3-13 - 3-13. In Figure 3.13 we have illustrated a capillary...

Info iconThis preview shows pages 1–2. Sign up to view the full content.

View Full Document Right Arrow Icon
3-13. In Figure 3.13 we have illustrated a capillary tube that has just been immersed in a pool of water. The water is rising in the capillary so that the height of liquid in the tube is a function of time. Later, in a course on fluid mechanics, you will learn that the average velocity of the liquid, , can be represented by the equation v z ⟨⟩ N o 2 o gravitational capillary force force viscous force 8v 2r z h gh r µ σ−ρ = ±²³ ±´² ´³ (1) in which is the average velocity in the capillary tube. The surface tension σ , capillary radius , and fluid viscosity μ can all be treated as constants in addition to the fluid density ρ and the gravitational constant g. From Eq. 1 it is easy to deduce that the final height of the liquid is given by v z o r o 2 h g r = σρ (2) In this problem you are asked to determine the height h as a function of time for the initial condition given by I.C. h t = = 0 , 0 (3) You may find it convenient to work with a dimensionless height defined by Hh t h = () (4) and you may wish to verify your analysis by doing a simple experiment. This would require that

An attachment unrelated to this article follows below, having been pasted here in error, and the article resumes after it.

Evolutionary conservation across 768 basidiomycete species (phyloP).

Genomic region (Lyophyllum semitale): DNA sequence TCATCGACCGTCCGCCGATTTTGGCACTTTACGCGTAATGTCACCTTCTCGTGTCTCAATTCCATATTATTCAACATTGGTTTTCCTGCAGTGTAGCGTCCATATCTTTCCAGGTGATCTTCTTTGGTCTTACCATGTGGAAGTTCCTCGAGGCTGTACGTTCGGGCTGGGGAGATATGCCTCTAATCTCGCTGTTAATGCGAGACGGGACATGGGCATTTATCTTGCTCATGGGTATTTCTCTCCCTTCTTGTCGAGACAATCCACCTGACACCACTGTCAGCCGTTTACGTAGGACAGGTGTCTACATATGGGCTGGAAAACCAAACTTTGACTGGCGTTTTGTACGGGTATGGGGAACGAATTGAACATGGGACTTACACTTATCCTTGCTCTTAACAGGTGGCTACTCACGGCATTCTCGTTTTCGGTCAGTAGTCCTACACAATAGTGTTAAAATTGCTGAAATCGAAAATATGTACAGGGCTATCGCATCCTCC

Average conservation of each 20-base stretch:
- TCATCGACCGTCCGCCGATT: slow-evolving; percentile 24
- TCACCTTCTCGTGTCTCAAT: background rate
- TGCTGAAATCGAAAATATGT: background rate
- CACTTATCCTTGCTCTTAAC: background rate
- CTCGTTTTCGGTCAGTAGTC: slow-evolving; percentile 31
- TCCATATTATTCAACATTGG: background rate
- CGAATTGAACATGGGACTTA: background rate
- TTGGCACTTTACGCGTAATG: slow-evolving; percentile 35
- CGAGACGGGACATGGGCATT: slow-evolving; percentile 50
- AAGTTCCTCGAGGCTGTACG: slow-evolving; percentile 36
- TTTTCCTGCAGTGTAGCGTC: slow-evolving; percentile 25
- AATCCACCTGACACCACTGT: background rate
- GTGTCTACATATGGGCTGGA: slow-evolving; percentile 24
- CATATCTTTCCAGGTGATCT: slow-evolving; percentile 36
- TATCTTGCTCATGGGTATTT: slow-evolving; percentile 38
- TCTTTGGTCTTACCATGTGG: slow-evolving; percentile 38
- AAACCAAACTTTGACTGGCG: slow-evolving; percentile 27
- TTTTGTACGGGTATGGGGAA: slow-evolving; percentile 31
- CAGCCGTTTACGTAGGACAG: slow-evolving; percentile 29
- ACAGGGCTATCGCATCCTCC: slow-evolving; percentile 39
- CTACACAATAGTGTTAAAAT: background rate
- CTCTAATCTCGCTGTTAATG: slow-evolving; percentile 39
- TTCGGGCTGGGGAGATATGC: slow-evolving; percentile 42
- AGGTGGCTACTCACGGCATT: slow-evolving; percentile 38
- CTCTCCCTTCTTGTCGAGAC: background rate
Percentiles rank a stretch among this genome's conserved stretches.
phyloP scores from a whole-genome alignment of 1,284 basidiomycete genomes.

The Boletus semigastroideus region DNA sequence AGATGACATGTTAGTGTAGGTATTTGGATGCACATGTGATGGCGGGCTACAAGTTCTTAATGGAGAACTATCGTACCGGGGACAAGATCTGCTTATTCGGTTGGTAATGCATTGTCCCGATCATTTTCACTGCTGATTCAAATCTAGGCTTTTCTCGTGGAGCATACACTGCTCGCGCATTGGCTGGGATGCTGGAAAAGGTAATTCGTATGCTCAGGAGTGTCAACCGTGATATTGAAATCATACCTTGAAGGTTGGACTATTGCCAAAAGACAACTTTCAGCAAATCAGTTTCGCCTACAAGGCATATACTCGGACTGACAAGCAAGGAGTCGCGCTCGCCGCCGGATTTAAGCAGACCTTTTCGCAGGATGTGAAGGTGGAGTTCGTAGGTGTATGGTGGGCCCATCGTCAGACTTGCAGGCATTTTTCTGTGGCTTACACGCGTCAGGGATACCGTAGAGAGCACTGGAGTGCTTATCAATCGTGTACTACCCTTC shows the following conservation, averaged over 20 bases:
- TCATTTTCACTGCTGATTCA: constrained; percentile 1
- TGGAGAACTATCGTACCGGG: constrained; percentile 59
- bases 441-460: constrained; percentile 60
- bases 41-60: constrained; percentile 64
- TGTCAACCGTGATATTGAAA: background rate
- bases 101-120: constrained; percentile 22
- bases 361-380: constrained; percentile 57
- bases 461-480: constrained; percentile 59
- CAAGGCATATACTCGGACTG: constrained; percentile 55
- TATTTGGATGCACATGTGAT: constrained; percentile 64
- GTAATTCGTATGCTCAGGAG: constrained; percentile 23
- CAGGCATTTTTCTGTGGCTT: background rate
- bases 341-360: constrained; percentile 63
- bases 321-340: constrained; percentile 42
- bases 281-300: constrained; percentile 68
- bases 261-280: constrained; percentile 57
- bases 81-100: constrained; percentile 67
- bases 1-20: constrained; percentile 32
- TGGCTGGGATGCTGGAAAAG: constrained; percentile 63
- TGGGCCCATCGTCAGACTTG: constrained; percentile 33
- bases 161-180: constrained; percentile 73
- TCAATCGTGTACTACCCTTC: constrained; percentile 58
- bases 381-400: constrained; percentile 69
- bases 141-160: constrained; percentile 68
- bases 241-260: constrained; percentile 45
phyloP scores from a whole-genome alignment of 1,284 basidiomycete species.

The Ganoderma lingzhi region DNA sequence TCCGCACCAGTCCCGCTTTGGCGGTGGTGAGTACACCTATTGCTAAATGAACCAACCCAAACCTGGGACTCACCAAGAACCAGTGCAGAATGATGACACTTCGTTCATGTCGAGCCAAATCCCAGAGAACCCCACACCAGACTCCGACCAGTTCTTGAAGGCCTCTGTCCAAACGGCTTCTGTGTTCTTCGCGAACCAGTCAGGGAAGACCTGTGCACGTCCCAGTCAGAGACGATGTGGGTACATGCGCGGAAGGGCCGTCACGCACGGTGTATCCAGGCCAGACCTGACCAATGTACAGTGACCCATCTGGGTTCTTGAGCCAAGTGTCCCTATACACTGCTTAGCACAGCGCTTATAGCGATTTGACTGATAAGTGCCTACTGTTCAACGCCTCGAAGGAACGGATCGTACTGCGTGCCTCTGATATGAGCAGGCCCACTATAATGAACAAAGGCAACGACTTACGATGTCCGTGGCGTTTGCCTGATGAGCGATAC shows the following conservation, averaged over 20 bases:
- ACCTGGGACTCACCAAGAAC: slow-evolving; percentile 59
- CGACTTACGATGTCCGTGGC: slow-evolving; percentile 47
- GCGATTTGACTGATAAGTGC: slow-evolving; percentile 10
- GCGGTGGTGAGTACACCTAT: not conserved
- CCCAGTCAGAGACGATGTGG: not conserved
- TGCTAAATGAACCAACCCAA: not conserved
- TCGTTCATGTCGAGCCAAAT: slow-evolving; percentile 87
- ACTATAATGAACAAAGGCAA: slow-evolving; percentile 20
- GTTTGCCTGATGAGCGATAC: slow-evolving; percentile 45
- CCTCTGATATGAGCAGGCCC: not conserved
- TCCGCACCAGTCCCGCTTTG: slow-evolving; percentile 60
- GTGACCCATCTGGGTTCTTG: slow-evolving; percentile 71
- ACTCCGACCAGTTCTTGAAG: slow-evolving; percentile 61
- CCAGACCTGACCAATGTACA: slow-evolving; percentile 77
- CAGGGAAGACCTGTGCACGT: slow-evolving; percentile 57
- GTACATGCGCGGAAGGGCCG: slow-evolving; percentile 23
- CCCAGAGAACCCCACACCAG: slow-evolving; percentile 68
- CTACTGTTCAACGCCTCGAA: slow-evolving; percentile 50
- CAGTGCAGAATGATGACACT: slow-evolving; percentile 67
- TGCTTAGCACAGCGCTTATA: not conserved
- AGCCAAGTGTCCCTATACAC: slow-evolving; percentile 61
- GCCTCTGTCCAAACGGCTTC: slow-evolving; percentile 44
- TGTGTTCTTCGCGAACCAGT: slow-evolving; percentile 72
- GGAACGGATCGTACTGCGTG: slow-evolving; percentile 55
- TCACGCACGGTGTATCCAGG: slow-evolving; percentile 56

Background image of page 1

Info iconThis preview has intentionally blurred sections. Sign up to view the full version.

View Full DocumentRight Arrow Icon
Image of page 2
This is the end of the preview. Sign up to access the rest of the document.

This note was uploaded on 07/15/2010 for the course ECM 051 taught by Professor B.g.higgins during the Winter '10 term at UC Davis.

Page1 / 4

3-13 - 3-13. In Figure 3.13 we have illustrated a capillary...

This preview shows document pages 1 - 2. Sign up to view the full document.

View Full Document Right Arrow Icon
Ask a homework question - tutors are online